Road rage that spins out

Halle Berry is one mad mother in the in­ept, scanty chase thriller ‘Kid­nap.’

Los Angeles Times - - AT THE MOVIES - By Katie Walsh cal­en­dar@la­

Halle Berry stars as a woman who pushes her mini­van, and her psy­che, to the limit while re­triev­ing her young son from ab­duc­tors in the scanty thriller “Kid­nap,” di­rected by Luis Pri­eto, writ­ten by Knate Lee. There’s not much more to it than that — this mom is fast, and is she ever fu­ri­ous.

This road-bound thriller takes place on the high­ways and by­ways of Louisiana, as Karla (Berry) goes in hot pur­suit of a pair of kid­nap­pers straight out of a John Waters movie.

They’ve snatched her son out from un­der her nose at the lo­cal fair, but as she de­clares, “You picked the wrong kid,” and, boy, did they ever. They never knew they’d have to tan­gle with a fierce wait­ress/sin­gle mom who’s got wheels and knows how to use them.

Co-pro­duced by Berry, the ve­hi­cle of­fers the star a chance to prove her phys­i­cal might in a low-bud­get genre piece. But there had to have been bet­ter screen­plays out there than this. Lee’s shal­low, ex­tremely dumb script should have been thrown di­rectly into the trash, not brought to the big screen.

Since Berry is most of­ten be­hind the wheel of her red mini­van (she pushes it all the way to 60 mph!) she ends up talk­ing to, shout­ing at and plead­ing with things that can’t talk back — other cars, the ra­dio, a photo, bill­boards, a garbage can.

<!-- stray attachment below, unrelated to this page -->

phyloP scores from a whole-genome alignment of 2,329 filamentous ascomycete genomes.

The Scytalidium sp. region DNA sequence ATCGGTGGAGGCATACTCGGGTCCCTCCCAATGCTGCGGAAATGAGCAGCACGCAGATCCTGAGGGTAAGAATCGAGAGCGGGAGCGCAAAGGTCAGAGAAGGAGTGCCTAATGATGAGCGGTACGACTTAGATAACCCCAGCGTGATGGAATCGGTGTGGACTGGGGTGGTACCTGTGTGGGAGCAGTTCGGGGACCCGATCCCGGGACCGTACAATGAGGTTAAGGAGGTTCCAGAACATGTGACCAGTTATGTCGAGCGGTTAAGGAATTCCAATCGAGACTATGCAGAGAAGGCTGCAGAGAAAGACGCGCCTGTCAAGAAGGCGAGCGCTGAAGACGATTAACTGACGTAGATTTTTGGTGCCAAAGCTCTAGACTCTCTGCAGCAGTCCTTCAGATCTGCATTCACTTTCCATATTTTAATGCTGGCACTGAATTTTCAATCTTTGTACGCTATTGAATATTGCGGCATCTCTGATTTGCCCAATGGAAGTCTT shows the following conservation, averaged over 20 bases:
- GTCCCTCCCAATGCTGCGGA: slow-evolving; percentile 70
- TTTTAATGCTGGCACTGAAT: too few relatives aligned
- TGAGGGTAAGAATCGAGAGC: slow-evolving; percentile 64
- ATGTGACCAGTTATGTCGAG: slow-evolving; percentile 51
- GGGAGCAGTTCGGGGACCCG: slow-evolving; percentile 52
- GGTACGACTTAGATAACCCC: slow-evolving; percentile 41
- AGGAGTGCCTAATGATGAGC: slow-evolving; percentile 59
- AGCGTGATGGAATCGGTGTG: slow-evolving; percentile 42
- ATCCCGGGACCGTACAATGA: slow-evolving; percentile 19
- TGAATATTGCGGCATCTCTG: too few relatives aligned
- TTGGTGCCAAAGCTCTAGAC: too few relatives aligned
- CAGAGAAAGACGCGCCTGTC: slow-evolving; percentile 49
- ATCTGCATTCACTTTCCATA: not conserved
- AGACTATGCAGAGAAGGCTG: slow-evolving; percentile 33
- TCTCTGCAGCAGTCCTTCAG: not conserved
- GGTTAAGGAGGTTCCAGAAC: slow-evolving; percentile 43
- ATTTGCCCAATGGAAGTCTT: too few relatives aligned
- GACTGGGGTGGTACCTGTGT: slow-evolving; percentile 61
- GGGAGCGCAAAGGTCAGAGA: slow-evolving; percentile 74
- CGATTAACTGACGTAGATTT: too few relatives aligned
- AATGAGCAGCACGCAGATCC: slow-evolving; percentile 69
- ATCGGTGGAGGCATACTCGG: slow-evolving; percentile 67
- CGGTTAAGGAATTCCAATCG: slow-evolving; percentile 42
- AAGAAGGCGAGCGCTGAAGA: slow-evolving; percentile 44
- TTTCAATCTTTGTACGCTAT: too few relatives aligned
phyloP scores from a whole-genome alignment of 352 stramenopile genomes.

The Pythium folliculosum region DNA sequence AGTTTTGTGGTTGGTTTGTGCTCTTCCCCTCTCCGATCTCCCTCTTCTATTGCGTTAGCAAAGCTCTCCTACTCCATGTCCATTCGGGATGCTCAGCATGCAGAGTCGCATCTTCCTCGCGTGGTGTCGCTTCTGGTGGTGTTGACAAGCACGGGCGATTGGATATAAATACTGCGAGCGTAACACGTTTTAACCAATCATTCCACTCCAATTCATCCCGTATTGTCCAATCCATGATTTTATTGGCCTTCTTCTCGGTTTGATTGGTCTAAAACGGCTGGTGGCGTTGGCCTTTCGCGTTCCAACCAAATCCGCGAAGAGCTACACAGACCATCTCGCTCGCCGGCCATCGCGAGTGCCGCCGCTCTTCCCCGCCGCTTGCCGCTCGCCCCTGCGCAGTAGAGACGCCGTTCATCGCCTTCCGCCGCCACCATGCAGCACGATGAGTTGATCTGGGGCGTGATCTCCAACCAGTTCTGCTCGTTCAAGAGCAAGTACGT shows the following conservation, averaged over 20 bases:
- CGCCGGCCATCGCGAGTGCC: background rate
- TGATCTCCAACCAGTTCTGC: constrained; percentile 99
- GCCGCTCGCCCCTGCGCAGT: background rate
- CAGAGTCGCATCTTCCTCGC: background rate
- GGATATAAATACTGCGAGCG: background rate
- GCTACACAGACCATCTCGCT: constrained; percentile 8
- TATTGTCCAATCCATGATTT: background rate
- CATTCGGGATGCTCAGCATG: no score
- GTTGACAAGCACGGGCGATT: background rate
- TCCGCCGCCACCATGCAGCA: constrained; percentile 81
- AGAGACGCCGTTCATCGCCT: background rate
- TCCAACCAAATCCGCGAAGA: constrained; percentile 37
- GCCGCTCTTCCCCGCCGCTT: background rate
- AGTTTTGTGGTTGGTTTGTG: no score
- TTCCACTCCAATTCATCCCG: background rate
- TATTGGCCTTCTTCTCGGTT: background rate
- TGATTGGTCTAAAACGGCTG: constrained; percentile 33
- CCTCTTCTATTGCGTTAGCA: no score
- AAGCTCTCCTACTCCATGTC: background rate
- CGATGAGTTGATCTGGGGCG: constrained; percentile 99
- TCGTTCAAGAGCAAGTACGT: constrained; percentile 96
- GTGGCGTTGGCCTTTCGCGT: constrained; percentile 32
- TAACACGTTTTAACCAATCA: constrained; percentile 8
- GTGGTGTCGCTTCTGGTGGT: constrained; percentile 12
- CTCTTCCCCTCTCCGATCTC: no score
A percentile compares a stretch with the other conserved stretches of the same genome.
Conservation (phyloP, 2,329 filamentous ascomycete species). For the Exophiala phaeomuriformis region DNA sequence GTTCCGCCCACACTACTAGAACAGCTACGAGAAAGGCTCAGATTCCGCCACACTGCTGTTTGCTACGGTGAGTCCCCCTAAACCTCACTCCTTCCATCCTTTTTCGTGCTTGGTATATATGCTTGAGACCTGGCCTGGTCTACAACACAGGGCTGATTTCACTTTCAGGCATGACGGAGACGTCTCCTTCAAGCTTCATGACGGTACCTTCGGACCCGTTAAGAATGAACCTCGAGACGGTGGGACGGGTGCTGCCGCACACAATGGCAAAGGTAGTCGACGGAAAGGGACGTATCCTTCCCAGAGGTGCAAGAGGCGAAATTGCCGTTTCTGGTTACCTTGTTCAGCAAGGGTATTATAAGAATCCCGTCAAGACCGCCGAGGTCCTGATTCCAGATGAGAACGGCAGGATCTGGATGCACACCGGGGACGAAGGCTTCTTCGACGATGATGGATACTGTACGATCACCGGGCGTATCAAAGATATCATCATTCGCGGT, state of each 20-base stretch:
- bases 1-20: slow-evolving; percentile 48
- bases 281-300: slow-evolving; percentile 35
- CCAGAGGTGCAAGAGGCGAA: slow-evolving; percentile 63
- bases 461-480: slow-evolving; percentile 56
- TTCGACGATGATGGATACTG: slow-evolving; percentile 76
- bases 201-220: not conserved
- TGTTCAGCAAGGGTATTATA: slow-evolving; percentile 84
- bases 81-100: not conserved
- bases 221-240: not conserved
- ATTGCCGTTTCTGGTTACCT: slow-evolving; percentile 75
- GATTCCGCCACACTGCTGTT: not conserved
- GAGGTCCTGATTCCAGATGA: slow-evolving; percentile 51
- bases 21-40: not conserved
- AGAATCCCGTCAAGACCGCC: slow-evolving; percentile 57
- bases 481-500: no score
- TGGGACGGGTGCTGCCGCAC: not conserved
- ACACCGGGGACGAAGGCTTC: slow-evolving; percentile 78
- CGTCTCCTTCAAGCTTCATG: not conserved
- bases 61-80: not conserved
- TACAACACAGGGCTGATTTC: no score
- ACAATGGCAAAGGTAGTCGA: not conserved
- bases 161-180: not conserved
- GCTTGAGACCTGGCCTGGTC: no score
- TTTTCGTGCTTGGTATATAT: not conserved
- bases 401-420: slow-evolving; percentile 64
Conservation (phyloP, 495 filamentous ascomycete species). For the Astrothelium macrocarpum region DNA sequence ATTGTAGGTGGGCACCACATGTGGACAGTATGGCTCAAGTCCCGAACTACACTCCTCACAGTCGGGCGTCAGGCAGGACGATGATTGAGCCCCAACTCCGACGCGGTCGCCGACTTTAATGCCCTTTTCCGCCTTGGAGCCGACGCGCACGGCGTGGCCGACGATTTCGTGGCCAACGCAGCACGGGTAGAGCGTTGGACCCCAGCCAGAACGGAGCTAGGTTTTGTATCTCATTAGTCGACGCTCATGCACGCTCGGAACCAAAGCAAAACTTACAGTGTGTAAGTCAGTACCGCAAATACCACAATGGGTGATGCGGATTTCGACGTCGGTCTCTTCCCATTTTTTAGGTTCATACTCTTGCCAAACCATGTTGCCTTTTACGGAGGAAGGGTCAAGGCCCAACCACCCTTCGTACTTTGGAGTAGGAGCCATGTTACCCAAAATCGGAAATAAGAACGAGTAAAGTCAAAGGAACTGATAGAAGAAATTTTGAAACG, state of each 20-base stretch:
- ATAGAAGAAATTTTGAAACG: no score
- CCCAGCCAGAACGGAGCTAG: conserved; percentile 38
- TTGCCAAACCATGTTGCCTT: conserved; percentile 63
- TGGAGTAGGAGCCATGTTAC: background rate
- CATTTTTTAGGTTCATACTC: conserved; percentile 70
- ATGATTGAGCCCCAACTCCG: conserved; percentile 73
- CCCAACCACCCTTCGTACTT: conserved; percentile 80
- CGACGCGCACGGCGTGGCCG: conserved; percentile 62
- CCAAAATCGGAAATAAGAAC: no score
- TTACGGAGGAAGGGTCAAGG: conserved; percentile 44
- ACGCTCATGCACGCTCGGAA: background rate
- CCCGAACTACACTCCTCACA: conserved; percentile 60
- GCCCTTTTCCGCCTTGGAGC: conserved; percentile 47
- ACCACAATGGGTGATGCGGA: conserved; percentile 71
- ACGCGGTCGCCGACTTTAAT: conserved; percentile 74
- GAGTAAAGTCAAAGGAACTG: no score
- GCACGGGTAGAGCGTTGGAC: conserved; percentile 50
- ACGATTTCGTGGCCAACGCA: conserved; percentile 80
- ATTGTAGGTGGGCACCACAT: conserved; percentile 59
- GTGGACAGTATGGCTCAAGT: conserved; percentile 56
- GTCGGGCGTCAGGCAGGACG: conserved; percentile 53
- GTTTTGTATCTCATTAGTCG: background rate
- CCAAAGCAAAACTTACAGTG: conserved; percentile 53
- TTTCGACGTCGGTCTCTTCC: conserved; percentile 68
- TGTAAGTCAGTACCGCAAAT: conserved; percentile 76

Not only is the di­a­logue hor­ren­dous, but so many op­por­tu­ni­ties for in­ter­est­ing twists and turns are squan­dered along the way. Things that are teased early on, like a brew­ing cus­tody bat­tle, never pay off, the con­ver­sa­tion just il­lus­trat­ing that Karla will do any­thing to keep her son. No, there are no in­ter­est­ing re­veals or surprises — this is as straight­for­ward a story as it gets, and it is tis­sue-pa­per thin.

Berry’s per­for­mance is not nec­es­sar­ily “good,” but it is ef­fort­ful. She is at full throt­tle for al­most all of the run­ning time, wild-eyed, teeth bared in a Hal­loween­mask gri­mace. It is “Hys­te­ria: The Movie,” as she moans and wails to her­self in the car, re­peat­edly shouts at ran­dom passersby to “call 911!” while ca­reen­ing past them on the road, leav­ing a trail of bod­ies (in­clud­ing a cop) in her wake.

It’s a true won­der that no one ever ac­cuses her of be­ing crazy or out of her mind, which would have added some dy­namism to the tale.

But for all of Berry’s breath­less, screechy ef­fort, “Kid­nap” doesn’t con­tain any sus­pense or ten­sion. Per­haps it’s the script, or di­rec­tor Pri­eto’s ten­dency to shoot ac­tion scenes with quickly edited close-ups, flashes of images whizzing by like a strobe light. But there’s sim­ply no heart­stop­ping ac­tion — it’s all just a yawn-in­duc­ing snooze­fest that plods along even more pre­dictably than you could have imag­ined.

Berry does get a few awe­some mo­ments, which in­spired cheers and ap­plause from the au­di­ence, mostly when she dis­patches her ene­mies us­ing the unique fea­tures of her trusty mini­van.

If one thing’s for cer­tain, you’ll never look at the much-ma­ligned fam­ily ve­hi­cle the same way ever again.

Pho­to­graphs by Peter Lovino

HALLE BERRY, with Sage Cor­rea, has some good mo­ments in Luis Pri­eto’s poorly scripted thriller “Kid­nap.”

BERRY POR­TRAYS a sin­gle mom go­ing af­ter kid­nap­pers who have taken her son, played by Cor­rea.

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